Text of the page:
GREEN AND GROWING
Rain is a free but fickle gift to the garden. It falls when it will and in unforeseeable quantities. Too much rain creates damaging runoff; too little rainfall may destroy a garden. The rain garden addresses these problems by drawing in and retaining rain water, rather than allowing it to drain across the property and escape as runoff. A rain garden captures excess water from surface flows, downspouts, and impervious structures so that it never becomes runoff, while storing it for later use by plants.
A rain garden is a shallow depression that has been modified to receive and collect water. The depression becomes a garden by planting plants that thrive on occasional flooding. By design, the rain garden soil stays wet for several days after a rain, allowing the collected water to slowly soak into the prepared substrate, while being absorbed and evaporated by the garden plants above it. Although the garden can be fed entirely by existing runoff patterns, the construction of swales, dry streambeds, and other devices to direct runoff will enhance its effectiveness.
Rain gardens are fairly easy and inexpensive to create. They have three basic elements. First, a depression is located where it can collect water. This does not need to be deep, but it does need to be sufficiently level to hold water. Because even a rain garden can flood, you need to prepare an overflow area or path. Further, you do not want to locate it close to your home’s foundations or septic field. A rain garden can be located in sun or part shade, but generally sun is better because water will evaporate faster. Second, the soil in the garden must be amended or replaced so that water can infiltrate easily and drain. Typically, rain garden soil has a substrate of gravel or expanded rock and a top layer of soil that has been heavily amended with organic matter to aid in the absorption of water. Properly prepared soil will not pond, or at least not for more than a day or two, even after the heaviest rain.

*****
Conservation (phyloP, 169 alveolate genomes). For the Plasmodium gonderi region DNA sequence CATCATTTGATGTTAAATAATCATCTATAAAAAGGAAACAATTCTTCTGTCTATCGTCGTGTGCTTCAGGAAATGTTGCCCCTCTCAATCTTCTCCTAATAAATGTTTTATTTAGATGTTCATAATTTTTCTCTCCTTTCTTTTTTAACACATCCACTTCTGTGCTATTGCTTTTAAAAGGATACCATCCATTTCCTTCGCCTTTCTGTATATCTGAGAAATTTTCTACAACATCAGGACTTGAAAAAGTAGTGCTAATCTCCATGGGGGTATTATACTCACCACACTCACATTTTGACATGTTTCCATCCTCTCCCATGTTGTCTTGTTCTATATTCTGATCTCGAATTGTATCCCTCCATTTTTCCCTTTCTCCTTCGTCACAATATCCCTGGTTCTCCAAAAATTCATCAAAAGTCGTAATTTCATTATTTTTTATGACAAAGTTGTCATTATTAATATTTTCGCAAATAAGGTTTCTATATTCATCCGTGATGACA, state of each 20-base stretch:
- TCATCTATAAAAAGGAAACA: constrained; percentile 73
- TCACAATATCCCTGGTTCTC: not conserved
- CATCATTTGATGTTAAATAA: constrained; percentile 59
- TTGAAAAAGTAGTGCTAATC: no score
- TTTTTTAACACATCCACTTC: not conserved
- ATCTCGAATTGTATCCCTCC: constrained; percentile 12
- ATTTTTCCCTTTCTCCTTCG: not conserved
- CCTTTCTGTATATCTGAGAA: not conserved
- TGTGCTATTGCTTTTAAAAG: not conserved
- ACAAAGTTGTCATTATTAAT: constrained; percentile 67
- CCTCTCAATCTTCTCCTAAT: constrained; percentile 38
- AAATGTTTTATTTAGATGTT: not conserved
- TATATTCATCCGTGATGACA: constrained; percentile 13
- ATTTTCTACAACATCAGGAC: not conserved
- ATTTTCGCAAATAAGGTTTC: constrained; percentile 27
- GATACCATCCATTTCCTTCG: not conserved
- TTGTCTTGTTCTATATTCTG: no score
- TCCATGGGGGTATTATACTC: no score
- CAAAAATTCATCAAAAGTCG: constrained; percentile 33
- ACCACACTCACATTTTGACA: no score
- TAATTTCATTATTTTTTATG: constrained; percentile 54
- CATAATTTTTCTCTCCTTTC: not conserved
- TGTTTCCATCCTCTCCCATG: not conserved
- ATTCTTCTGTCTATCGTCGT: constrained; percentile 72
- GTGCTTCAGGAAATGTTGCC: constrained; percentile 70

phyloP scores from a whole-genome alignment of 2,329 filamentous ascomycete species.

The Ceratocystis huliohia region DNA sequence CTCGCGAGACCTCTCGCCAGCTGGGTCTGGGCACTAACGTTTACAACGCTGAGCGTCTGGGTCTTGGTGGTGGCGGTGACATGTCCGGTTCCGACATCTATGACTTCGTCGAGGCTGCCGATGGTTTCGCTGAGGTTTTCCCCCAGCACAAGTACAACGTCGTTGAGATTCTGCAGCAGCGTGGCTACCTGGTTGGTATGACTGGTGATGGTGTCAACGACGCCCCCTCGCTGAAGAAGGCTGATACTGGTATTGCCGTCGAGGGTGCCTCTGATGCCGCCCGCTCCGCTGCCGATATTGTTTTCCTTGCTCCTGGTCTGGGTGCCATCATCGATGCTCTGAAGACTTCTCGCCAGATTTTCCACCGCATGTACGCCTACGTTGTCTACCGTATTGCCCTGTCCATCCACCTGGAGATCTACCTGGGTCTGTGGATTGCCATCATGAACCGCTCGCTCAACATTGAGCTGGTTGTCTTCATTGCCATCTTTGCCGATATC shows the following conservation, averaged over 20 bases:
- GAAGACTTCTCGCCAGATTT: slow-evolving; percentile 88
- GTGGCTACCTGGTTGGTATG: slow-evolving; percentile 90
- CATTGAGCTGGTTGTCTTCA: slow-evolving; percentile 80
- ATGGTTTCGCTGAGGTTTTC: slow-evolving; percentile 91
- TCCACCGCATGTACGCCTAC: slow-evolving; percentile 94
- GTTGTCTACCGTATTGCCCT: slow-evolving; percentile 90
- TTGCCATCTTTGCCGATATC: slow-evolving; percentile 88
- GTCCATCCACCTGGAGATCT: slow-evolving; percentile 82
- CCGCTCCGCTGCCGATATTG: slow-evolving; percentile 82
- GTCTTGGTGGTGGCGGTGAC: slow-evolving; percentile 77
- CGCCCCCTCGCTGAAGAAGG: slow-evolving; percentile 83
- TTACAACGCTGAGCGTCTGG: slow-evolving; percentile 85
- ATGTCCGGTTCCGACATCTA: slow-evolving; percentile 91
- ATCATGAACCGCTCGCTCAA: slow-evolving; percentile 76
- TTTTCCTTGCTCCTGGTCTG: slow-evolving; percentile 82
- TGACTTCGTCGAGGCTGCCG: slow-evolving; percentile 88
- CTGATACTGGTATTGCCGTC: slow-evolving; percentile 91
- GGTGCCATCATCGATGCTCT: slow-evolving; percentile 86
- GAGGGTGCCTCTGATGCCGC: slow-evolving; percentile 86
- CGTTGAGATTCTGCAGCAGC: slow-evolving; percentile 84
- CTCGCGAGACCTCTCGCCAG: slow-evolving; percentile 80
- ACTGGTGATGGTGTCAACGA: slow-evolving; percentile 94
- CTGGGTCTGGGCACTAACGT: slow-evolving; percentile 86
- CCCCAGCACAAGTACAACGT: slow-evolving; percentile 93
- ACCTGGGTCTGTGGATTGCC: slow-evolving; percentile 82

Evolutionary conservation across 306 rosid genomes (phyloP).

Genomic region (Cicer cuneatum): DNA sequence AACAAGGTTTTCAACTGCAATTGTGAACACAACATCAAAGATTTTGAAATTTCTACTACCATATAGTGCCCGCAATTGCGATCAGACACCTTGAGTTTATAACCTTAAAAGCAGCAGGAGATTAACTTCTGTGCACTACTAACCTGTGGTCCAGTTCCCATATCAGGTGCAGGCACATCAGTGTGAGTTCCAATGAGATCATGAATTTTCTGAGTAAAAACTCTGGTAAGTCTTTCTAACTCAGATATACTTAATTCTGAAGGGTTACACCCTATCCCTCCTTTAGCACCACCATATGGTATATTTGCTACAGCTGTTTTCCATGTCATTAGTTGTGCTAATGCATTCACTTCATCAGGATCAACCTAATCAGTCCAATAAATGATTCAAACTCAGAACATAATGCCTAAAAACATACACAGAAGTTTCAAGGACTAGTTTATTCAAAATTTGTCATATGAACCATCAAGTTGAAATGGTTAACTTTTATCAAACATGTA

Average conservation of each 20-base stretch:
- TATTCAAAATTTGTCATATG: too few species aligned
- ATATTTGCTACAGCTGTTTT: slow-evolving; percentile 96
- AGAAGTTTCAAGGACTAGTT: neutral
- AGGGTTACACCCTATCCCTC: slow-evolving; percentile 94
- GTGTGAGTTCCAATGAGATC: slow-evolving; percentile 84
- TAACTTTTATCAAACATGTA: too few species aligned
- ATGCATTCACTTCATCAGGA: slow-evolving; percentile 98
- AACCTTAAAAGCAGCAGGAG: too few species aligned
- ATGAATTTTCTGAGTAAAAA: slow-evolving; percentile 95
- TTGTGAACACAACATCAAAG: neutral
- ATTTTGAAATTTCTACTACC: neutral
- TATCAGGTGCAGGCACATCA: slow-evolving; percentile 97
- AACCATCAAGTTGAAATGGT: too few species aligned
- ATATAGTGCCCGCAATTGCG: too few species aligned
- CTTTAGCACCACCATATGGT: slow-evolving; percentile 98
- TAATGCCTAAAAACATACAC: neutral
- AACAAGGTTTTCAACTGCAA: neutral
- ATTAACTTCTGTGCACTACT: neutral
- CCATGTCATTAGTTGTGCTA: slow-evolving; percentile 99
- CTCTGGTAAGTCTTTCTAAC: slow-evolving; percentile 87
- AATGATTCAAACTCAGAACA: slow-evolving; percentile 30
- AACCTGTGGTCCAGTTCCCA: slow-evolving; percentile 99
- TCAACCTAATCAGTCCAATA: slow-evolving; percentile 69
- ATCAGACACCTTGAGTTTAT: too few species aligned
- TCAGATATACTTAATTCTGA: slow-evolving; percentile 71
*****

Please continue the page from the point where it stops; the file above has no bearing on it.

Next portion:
Third, the rain garden must be planted with native plants that can tolerate both short periods of flooding and extended periods of drought. It is important to use a variety of plants in the garden to maintain a biologically diverse ecosystem that will stand up to the extremes of water and drought that the garden is intended to handle. Plants with deep, fibrous roots are especially adept at holding soil and filtering pollutants. Bog plants do not work because they cannot take extended periods of drought. There are many resources in books and on the web recommending plants that meet these criteria in our area, both in shade and in sun. A good start can be found here.
A final, but optional element, is the use of swales, berms, and dry streambeds, with or without rocks, to slow and direct water into the garden. The rocks naturally must be heavy enough not to wash away in a storm.
When you have finished, you will have solved a difficult and recurring landscape problem. You, also, will have created an attractive, lush garden in which you will take pleasure and pride.
Tom Watson is a Volunteer Extension Master Gardener in Mecklenburg County. He has also received a Certificate in Native Plants from UNC-C and a Certificate in Horticulture Technology--Residential Landscape Design from CPCC. He and his wife, Sue Bartlett, own The Cedars Davidson Bed & Breakfast.